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Let the judges have the final word

I guess if politicians from other states -- like Texas Sen. John Cornyn -- want to whine about the Minnesota Senate election, we can't stop them (Star Tribune, April 1). But both Democrat Al Franken and Republican Norm Coleman should know that Minnesotans want two senators and want the loser to abide by the judges' decision regarding the election contest. The loser could appeal and tie up the contest in federal courts, but that action would vilify him in the eyes of the citizens.

Both candidates should pledge to accept this decision, and let our country get back to the business at hand: Solving the financial crisis and fixing our health care system. And the state can work on fixing the recount process for the next election.

If either Norm or Al appeals, they should be prepared to move back to New York. They can run for the Senate there.



Now that it seems impossible for Norm Coleman to overturn the Senate recount, it is not hard to see why National Republican Senatorial Committee Chairman John Cornyn is threatening to tie Minnesota's vacant Senate seat up in court for "years."

Though Democrats have had a majority in Congress since 2007, Republicans, through a record number of filibusters, have effectively required 60 votes -- not a majority -- for passage of any legislation. Seating Al Franken gets the Democrats within one vote of overturning GOP filibusters. The power to obstruct is the only remaining power Republicans have, and they will not give it up without, as Cornyn puts it "World War III."



Democrats are turning their backs on labor

I thought the DFL was the Democratic-Farmer-Labor Party. Have farmers and laborers been abandoned by our Washington leadership? It would seem there is no limit to the amount of money they can give to the big banks and insurance companies, who are the principal reason for the current economic crunch. But when it comes to the hard-working auto industry-- Americans who actually build something, not just shuffle and trade paper -- it is left on a sinking ship. The bankers have all the lifeboats.



Aren't we innocent until proven guilty?

It is good to see that someone is taking the time to address our current statutes for DWI arrests. The March 28 Star Tribune article failed to mention mandatory license plate impoundments. I don't think anyone clearly understands how severe these laws are.

Imagine having your license plates impounded for a first offense only to find out that any and all vehicles registered in your name will also have their plates impounded. Your son could be driving the car you lent him around a college campus, or your 16-year-old daughter could be taking her driver's test in the family vehicle boldly displaying the whiskey plates. Even service vehicles registered in your name will be included.

Keep in mind that the drivers of those vehicles did not get stopped for suspicion of drunken driving, and as such their civil rights are being violated. This impoundment lasts for a year.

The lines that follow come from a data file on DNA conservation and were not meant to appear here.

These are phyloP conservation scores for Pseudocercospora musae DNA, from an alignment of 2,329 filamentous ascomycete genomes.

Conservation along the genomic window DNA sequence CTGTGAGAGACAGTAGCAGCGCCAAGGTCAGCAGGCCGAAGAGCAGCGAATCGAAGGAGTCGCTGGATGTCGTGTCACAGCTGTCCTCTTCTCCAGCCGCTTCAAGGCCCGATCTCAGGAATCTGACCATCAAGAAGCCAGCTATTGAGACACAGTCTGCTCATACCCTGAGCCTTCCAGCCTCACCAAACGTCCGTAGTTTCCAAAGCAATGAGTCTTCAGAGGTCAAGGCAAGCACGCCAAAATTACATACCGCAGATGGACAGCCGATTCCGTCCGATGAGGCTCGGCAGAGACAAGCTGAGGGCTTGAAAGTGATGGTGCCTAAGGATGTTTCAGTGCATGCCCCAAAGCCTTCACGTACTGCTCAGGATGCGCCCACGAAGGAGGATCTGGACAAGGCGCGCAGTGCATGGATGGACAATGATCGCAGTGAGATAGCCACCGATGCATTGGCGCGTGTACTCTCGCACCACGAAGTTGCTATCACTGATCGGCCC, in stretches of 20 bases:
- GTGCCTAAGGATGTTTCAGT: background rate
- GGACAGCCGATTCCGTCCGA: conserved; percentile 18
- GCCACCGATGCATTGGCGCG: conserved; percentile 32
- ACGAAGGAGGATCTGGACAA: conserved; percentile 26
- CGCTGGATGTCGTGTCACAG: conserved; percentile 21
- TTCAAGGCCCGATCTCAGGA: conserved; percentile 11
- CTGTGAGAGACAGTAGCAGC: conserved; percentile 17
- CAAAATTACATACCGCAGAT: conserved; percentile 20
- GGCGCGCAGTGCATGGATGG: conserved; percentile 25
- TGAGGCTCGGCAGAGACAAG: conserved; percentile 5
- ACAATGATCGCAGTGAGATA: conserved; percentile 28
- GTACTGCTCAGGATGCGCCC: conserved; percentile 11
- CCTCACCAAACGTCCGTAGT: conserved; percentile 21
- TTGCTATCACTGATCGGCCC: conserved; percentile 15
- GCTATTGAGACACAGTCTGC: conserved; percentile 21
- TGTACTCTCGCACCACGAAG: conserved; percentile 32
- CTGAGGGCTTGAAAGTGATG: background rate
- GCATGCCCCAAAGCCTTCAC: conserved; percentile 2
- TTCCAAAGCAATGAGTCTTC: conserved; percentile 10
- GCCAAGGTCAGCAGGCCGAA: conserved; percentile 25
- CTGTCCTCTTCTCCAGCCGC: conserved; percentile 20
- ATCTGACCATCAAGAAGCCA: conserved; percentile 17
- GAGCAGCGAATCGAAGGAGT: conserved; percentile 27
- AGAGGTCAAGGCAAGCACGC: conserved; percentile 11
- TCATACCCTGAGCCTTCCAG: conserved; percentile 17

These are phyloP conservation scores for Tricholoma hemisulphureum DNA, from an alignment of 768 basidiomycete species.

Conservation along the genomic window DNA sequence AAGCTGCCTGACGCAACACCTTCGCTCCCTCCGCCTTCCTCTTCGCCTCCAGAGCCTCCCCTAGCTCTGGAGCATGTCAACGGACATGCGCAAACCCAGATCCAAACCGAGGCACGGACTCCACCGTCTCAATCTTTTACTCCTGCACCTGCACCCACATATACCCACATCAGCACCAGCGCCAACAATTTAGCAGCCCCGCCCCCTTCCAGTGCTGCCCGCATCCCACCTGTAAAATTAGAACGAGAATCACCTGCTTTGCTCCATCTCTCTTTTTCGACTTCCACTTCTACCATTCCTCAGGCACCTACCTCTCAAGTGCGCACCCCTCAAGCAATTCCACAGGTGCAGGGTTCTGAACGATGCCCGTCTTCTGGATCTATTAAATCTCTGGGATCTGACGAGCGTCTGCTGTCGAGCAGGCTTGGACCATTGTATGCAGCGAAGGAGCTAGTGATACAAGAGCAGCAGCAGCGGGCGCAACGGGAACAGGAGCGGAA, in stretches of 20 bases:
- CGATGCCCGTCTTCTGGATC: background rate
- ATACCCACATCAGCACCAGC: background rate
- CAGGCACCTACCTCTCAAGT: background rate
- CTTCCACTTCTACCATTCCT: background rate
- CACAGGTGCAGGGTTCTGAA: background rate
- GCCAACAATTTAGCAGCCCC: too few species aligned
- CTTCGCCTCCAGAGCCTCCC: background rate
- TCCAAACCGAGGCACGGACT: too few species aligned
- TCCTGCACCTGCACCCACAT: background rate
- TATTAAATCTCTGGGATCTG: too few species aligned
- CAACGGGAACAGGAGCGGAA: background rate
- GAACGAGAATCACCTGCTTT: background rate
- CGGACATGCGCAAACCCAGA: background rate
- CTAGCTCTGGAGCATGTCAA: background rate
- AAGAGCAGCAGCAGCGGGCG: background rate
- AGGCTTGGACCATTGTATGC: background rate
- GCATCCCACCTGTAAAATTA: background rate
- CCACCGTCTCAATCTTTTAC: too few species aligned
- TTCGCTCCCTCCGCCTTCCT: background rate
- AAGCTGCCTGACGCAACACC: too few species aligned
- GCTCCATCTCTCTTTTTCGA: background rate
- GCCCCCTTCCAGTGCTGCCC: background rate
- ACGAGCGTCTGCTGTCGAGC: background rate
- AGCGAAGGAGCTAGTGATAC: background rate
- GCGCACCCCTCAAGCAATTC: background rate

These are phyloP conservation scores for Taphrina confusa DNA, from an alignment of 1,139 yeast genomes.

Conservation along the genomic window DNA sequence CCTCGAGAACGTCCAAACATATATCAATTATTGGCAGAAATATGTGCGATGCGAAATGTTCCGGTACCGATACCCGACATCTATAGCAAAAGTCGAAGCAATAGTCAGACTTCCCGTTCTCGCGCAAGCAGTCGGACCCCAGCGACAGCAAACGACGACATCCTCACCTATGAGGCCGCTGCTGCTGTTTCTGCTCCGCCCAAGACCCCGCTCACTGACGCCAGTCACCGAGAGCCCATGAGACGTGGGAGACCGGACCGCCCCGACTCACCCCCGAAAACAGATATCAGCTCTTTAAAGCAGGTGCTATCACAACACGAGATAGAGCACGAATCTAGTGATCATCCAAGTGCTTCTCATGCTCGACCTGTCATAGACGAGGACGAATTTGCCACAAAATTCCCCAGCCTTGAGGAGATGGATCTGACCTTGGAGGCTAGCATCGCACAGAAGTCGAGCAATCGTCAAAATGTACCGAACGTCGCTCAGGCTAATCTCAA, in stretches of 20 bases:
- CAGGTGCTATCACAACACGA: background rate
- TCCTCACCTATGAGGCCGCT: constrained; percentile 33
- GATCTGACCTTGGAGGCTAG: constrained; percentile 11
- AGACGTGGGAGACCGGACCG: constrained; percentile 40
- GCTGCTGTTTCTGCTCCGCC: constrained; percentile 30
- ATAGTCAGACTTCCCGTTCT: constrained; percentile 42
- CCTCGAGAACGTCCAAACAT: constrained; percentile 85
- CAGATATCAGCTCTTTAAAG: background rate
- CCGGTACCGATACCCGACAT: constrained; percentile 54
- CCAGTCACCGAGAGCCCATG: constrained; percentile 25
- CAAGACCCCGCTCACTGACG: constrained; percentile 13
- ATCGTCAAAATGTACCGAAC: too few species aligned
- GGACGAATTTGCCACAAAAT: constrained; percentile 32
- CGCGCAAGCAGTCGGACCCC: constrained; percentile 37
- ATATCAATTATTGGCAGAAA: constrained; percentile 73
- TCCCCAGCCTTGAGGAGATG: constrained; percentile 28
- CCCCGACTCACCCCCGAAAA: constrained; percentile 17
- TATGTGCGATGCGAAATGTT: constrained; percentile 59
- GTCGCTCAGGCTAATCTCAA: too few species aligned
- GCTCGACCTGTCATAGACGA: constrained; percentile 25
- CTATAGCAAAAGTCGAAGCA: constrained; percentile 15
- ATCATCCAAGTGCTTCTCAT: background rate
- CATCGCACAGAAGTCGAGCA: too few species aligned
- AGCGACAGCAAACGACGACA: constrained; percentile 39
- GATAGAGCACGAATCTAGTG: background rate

And, along with the license revocation and possible vehicle forfeiture, all of this takes place before you have your day in court. In other words, if you have a DWI arrest in Minnesota, you are guilty until proven innocent. Does this make any sense?



Heads up, Minnesotans! Rep. Tom Emmer, R-Delano, is at it again. This time, Emmer is proposing legislation that would make it harder for the state to take away the driver's licenses of those who fail or refuse to take a Breathalyzer test.

Emmer would like us to think he is protecting due process and sticking up for the little guy, but nothing could be further from the truth. Prepare to have drunken drivers back on the road the next day if this legislation passes.



If it helps newspapers, then go for it!

Regarding Nancy Barnes' March 29 column, "An experiment: Top content to print readers first": Hooray! If this helps drive better business to the print edition, then I am all for it. I can't stand the thought of losing the print edition.



Single-payer would let them focus on medicine

Regarding the March 29 article "Hospitals forced to become bill collectors," such a situation would not exist if the proposed Minnesota Health Plan were in place.

A universal, single-payer plan would eliminate the current confusing plethora of health insurance plans providing different coverages, with different premiums, copays and deductibles. All Minnesota residents would be covered, coverage would be standardized, and only one billing entity would be involved.

The current health insurance system is broken, and there is enormous waste that not only doesn't go for patient care but often interferes with it. Hospitals and clinics need large billing departments and must also spend time arguing with insurers over allowable coverage, while city, county and state governments (taxpayers) must cover the enormous costs of emergency-room care, the last resort of the untreated uninsured.